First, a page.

The NME has put together their definitive list of the new artists the music publication believes will dominate 2019. The international roster of talent included transcends genres and hops between locations. Glasgow is well represented.
Flying the flag for the dynamic local scene in the city are Free Love, Lucia, Rascalton and Snack Villain. Here’s why the NME believes they deserve your immediate attention:
Incredibly ‘80s graphics of smooth slicks of metallics, icy, cool, and always gleaming bright. For fans of: LA Priest, Tame Impala, Metronomy. Minimal ‘80s synth-pop that darts from English to French in an charming bid of bi-lingualism. There’s something a little off-kilter about their songs. It’s not so obvious that it becomes the all-consuming thing, but noticeable enough to keep you listening in an effort to work out just what it is – the language-hopping? The needling synth ripples? – until it’s got you hooked.
The kind of band that have rock’n’roll coursing through their veins. For fans of: Black Honey, The Big Moon, Catholic Action. Strutting rock’n’roll that makes you feel like the biggest badass on the street. They’ve got big songs and even bigger attitude. Whether it’s front woman Lucia Fairfull howling “Why do you hate me?” on ‘Melted Ice Cream’ – a song about a broken friendship – to the swaggering riffs of latest single ‘Cheap Talk’, they know how to get your attention and keep it in a vice-like grip.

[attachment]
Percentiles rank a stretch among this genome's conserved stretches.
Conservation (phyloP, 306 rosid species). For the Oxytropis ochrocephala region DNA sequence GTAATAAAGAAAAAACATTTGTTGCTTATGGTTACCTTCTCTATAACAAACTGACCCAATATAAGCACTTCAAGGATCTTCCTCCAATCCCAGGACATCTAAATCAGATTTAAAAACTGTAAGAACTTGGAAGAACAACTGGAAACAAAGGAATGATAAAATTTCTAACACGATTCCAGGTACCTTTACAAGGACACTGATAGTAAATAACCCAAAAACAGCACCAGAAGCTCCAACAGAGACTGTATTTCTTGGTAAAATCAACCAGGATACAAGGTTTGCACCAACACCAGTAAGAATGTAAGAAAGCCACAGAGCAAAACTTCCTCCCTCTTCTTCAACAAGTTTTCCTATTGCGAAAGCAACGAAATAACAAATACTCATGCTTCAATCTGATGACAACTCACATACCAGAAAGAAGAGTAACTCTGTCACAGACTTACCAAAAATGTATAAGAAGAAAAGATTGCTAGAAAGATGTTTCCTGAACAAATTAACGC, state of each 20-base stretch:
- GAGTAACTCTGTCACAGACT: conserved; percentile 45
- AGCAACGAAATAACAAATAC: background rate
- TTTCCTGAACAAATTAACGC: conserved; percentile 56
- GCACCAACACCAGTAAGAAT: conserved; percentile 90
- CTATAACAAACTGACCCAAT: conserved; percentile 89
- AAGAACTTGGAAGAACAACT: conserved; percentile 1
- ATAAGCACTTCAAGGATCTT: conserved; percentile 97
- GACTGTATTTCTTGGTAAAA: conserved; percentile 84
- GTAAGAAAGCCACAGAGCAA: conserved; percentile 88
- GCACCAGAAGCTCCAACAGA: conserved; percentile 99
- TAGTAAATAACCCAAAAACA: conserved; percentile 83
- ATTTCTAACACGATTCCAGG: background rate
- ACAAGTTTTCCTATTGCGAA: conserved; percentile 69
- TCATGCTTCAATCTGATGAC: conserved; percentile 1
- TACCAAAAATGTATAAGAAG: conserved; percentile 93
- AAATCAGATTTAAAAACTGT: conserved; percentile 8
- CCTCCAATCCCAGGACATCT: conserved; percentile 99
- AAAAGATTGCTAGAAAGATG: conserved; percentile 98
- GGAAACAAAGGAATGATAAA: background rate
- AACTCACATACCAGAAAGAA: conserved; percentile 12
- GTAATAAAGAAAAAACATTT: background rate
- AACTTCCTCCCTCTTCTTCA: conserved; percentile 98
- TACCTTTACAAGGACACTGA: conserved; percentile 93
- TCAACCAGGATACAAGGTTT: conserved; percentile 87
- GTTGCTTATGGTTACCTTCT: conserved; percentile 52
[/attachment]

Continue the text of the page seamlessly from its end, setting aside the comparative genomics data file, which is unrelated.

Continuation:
“Sounds like: If The Clash were raised on Buckfast… Their brand of old-school punk is laced with witty and sentient reflections on life in Glasgow, where the community spirit is lifting up them and a whole new scene. None are poised to breakout as explosively as this lot. In a time of carefully-controlled press roll-outs and major label funding, Rascalton’s party-hard and fast-living anthems are breath of fresh air. Debut EP, ‘C S C’, and the bolshy ‘Told You So’ is full of that chaotic and electrifying spirit, while ‘Police’ offers potent reflections on the abuse of power from those in charge.”
Miles Davis parping away in an underground rave while the lad from This Is England raps over the top. For fans of: Arab Strap, Baxter Dury, King Krule. Witty, dour lyrics meet unusual and inventive sounds. This is experimental dance music from a producer who keeps his identity under wraps, so the music does all the talking. And – oh boy – do these tunes have a lot to say, combining louche jazz instrumentation with clattering live percussion and world-weary spoken-word (“I’m getting old / Better settle down”). He’s riding the 2018 jazz wave and taking it in a more indie, beat-based direction.